Fighting junk mail – More loopholes than a Govt Bill

The Indo has a piece today on junk mail. Only a few thousand have opted out to receive snail mail spam. Yeah, you have to opt out in this country by sending in a form to the Irish Direct Marketing Association. That’s right Skippy, the industry is the one in charge of the opt-out database. Just like the Advertising Standards “Authority” of Ireland which is funded by the advertising industry. Self-regulation. But then we have a telecoms poodle that is funded by the telecoms industry.

Back to the point I’m going to make. So you fill out a form, sign it, send it into the industry representative group, they can take up to two months to process it and then you are off snail mail advertisments sent to you. BUT this does not include any of the crap the likes of Dell sends out as you were a customer previously. If you were a customer of a company that are sending you mailshots then you have to contact them directly and ask to be removed. Lovely. So off I trot to the IDMA site today only to find you can’t download the form that is to be filled out as the link is bust. If I was a cynic I’d say “that’s handy”. That’s handy. If you ring they’ll post a form out and you can fill it in. The catch you see is you must sign the form. I guess that’s why you can’t ring them up and have yourself removed. Yet you can sign up for any junk mail without signatures. You can find the form here though.

Imagine if there was an online service where you fill in all your details, postal address, phones, emails and all the various databases are told to have your details removed. One can only dream I guess.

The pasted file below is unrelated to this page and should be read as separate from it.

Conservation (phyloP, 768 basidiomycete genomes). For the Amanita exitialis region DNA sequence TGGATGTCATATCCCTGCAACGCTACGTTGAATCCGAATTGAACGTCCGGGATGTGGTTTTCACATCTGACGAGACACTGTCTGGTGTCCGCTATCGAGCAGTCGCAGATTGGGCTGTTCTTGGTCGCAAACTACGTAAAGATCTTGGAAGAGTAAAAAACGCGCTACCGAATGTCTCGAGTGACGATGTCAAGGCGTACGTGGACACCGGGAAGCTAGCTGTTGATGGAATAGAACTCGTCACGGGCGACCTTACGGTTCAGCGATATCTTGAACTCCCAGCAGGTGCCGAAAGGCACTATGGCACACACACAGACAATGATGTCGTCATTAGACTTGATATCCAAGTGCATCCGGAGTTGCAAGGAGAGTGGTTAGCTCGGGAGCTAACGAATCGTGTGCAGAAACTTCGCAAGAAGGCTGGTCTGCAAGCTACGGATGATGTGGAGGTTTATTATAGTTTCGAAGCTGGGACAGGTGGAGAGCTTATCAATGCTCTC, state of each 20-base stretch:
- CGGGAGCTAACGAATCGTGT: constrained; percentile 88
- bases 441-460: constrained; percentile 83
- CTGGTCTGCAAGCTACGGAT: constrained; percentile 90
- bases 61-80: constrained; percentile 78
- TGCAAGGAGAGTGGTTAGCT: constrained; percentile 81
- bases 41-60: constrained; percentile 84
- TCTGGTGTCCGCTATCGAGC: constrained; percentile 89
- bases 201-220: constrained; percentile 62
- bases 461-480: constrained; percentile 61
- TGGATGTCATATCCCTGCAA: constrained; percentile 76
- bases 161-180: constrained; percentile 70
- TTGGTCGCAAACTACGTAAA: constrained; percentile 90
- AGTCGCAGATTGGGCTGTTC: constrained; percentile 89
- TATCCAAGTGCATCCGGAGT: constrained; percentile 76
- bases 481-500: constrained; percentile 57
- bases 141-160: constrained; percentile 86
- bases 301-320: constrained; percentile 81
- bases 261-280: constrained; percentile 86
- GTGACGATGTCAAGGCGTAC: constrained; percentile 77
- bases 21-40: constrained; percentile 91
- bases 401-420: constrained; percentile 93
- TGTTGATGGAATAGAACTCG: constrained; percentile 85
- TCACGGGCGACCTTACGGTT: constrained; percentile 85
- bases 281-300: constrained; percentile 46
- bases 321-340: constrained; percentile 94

4 Responses to “Fighting junk mail – More loopholes than a Govt Bill”

  1. Simon McGarr says:

    It is possible to imagine a system whereby a person could authorise a third party to sign the form for them, as agent.

    Though as you say, I see no reason why a form ought to demand a signature- an email setting out the same, and with your name appended at the end ought to be enough.

    Another way of approaching the question might be through the Data Protection Act. After all, the databases you refer to contain personal information as the Act recognises it. You are within your rights to request it to be erased.

  2. I think your technique of naming and shaming those who spam has a calming effect on those who do not respect the email inboxes of others.

  3. I got a phone call today from a Gerry, the regional sales manager for eircom asking if I would like to change back from my current phone provider. I am sure that I requested previously not to be contacted any more but I cant be sure and of course he said I didn’t.
    So I ask him to remove me and he says he cant, I need to ring another number. Then he tells me that there is a charge to be removed from their call list. A charge to stop being spammed!
    Does anyone know if this is true?

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